When you first started your business you were likely the only employee, and were focused on doing the work necessary to get and keep satisfied customers and to grow your business.  As your business did start to grow, you probably needed help and hired people to fill your gaps on a full or part time basis.  With only a couple of employees, it was easy to keep things such as sick time, vacations, and workplace conduct informally regulated.  However, there comes a point where even in the most friendly, family-oriented work environment, things need to be put in writing—even if only to be sure that everyone is on the same page regarding expectations and consequences. No worries, we here at PaySimple are here to help with some useful tips.

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The best way to do this is with an Employee Handbook.  It can be as simple as a one-sheet set of rules that outline what you expect of your employees in terms of their work practices, office behavior, and treatment of customers and the consequences for non-adherence.  The Business Owners Tool Kit provides a sample work rules sheet that you can download here. (You’ll need to provide an email address to register and download the form.)   For an overview of what to consider when creating these rules, read their General Work Rules overview.

When your company is large enough, a good number is 10 employees, it is probably time to create an official Employee Handbook that covers all aspects of the employment relationship.  It should state your expectations for your employees, and outline what they can expect from your company.  It should also describe your legal obligations as an employer, and your employees’ rights.  However, to protect your rights you should make sure that it clearly states that the Handbook IS NOT intended to be an employment contract.  You should also be sure to have it reviewed by your lawyer.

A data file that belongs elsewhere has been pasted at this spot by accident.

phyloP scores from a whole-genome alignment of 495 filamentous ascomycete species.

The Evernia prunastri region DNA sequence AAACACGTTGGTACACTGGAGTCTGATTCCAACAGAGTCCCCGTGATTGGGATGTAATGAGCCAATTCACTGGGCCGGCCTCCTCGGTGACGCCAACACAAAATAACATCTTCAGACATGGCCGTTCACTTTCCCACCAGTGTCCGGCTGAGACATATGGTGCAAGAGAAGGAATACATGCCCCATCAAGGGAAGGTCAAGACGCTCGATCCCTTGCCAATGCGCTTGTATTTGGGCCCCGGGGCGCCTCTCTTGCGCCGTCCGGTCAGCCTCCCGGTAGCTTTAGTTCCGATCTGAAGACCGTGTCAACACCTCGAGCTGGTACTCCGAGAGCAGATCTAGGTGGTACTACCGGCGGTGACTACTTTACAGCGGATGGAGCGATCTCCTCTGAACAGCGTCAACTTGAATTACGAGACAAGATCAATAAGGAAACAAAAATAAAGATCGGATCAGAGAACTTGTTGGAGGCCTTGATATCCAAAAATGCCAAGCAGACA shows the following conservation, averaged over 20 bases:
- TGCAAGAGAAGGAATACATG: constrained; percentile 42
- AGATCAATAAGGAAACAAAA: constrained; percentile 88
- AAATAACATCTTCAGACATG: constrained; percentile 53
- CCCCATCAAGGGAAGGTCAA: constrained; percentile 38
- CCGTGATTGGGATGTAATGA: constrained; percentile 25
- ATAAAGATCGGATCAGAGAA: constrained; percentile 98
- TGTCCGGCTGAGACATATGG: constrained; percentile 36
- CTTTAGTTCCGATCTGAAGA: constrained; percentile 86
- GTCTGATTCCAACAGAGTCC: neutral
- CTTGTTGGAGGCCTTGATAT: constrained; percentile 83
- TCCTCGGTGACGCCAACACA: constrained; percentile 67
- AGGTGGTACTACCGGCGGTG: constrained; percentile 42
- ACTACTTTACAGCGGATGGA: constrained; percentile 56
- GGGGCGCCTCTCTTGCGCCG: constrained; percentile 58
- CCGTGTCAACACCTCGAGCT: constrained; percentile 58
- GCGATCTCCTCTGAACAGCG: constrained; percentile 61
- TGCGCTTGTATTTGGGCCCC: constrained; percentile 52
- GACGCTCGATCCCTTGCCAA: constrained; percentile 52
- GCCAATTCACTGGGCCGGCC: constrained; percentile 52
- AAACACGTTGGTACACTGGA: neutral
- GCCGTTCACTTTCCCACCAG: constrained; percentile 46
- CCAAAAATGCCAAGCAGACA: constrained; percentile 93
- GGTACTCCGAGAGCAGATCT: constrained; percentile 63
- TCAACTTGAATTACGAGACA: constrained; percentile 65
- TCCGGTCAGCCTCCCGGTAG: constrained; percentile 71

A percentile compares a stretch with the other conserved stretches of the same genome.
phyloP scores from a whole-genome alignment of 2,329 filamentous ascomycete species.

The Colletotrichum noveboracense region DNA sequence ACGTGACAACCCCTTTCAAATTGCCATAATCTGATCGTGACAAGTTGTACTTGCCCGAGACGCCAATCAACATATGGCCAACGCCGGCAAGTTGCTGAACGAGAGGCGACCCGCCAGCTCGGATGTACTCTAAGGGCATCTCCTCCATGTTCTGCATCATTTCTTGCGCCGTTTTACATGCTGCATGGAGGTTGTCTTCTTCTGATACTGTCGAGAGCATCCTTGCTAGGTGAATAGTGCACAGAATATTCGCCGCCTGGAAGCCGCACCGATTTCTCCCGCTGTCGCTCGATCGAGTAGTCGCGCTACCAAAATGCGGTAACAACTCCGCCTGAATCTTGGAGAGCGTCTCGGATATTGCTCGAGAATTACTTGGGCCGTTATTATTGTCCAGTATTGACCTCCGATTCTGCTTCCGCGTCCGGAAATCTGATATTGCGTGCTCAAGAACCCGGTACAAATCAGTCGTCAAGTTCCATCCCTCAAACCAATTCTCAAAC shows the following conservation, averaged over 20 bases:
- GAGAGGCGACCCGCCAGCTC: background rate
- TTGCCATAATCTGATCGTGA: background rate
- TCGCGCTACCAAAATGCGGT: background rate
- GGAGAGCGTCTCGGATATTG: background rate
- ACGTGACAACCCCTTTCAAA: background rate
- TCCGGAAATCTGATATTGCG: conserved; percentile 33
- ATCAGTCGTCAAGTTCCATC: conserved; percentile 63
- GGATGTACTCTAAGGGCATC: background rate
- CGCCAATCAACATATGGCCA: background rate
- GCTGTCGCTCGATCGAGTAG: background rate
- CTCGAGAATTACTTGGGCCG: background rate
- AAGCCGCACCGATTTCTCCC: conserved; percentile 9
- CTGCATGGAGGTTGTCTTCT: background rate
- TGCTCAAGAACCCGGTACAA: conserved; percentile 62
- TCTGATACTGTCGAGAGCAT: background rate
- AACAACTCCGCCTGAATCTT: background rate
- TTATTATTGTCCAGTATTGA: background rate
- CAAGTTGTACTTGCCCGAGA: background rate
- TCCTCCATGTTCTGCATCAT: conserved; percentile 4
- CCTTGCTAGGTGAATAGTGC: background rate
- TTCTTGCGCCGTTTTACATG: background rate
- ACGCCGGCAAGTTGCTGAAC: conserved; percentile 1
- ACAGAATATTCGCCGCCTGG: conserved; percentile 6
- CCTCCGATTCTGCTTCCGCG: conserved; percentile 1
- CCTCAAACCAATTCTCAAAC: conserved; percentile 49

The Small Business Administration (SBA) provides a comprehensive overview of what to include in an Employee Handbook, as well as a handbook template that you can download for free.   For even more detail on each section of an Employee Handbook, read The Small Business Toolkit Handbook Guide.  It provides detailed descriptions of each handbook component and sample templates, as well as call out boxes for potential problem areas and how you can avoid them.

If you’re interested in learning more about using PaySimple to collect payments online, check out our 2-minute demo video.

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Lisa Hephner

Lisa Hephner

My name is Lisa, and I'm the Vice President of Knowledge, responsible for the management of corporate, product, competitor, marketplace, legal, and regulatory knowledge, and creation and dissemination of knowledge tools using these assets to PaySimple prospects, customers, employees, and partners.

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